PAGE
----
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US bombs Sa’ada governor’s house, Houthis say

A US fighter jet has carried out multiple airstrikes on the home of a senior official in Yemen’s northern rugged province of Sa’ada, Houthi fighters say.

The Yemen-based Houthi fighters say the warplane struck the home owned by the governor of Sa’ada province, Hassan Mohammad Manna in five blitzes. There were no reports on possible casualties in the attacks.

The conflict in northern Yemen began in 2004 between Sana’a and Houthi fighters. The conflict intensified in August 2009 when the Yemeni army launched Operation Scorched Earth in an attempt to crush the fighters in the northern province of Sa’ada.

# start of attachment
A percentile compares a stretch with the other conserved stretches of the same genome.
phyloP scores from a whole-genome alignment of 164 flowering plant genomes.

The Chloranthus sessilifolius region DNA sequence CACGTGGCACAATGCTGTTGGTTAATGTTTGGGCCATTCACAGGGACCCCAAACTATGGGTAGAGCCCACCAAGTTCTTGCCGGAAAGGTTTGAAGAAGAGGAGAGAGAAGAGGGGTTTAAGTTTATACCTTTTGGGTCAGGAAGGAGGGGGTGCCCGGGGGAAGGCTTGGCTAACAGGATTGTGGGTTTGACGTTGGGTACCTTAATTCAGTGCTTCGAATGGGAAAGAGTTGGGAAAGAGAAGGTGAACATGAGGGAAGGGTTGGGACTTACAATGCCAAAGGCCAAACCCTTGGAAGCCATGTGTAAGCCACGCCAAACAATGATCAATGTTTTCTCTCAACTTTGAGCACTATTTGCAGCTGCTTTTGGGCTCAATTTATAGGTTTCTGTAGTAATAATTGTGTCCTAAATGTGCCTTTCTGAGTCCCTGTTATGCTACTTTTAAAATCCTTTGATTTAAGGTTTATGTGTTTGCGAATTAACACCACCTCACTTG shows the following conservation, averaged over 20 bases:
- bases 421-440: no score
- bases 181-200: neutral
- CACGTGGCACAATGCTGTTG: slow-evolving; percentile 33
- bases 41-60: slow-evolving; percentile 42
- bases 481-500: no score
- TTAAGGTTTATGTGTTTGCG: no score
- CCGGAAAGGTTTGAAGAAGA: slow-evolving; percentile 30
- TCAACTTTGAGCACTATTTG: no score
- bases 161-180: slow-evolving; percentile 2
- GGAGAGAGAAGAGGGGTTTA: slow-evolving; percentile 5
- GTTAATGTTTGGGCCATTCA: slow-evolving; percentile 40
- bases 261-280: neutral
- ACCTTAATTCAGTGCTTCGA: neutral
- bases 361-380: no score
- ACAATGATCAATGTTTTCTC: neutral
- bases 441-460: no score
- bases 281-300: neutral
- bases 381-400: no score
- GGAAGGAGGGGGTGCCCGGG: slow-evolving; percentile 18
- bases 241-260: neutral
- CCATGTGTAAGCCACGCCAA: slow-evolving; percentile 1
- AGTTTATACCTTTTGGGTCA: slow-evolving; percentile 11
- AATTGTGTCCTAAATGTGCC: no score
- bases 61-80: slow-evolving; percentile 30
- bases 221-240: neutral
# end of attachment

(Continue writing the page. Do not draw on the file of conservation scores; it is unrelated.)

The Houthis accuse the Yemeni government of violation of their civil rights, political, economic and religious marginalization as well as large-scale corruption.

This is while in addition to the Yemeni government, Saudi Arabia also pounds the Houthis. The Houthis say that Saudi forces strike Yemeni villages and indiscriminately target civilians. According to the fighters, Saudis use toxic materials, including white phosphorous bombs, against civilians in northern Yemen.

The US military is also said to raid Yemen’s northern rugged regions of Amran, Hajjah and Sa’ada which have already been the target of joint Saudi-Yemen offensives.

The UN High Commissioner for Refugees estimates that since 2004, up to 175,000 people have been forced to leave their homes in Sa’ada and take refuge at overcrowded camps set up by the United Nations.

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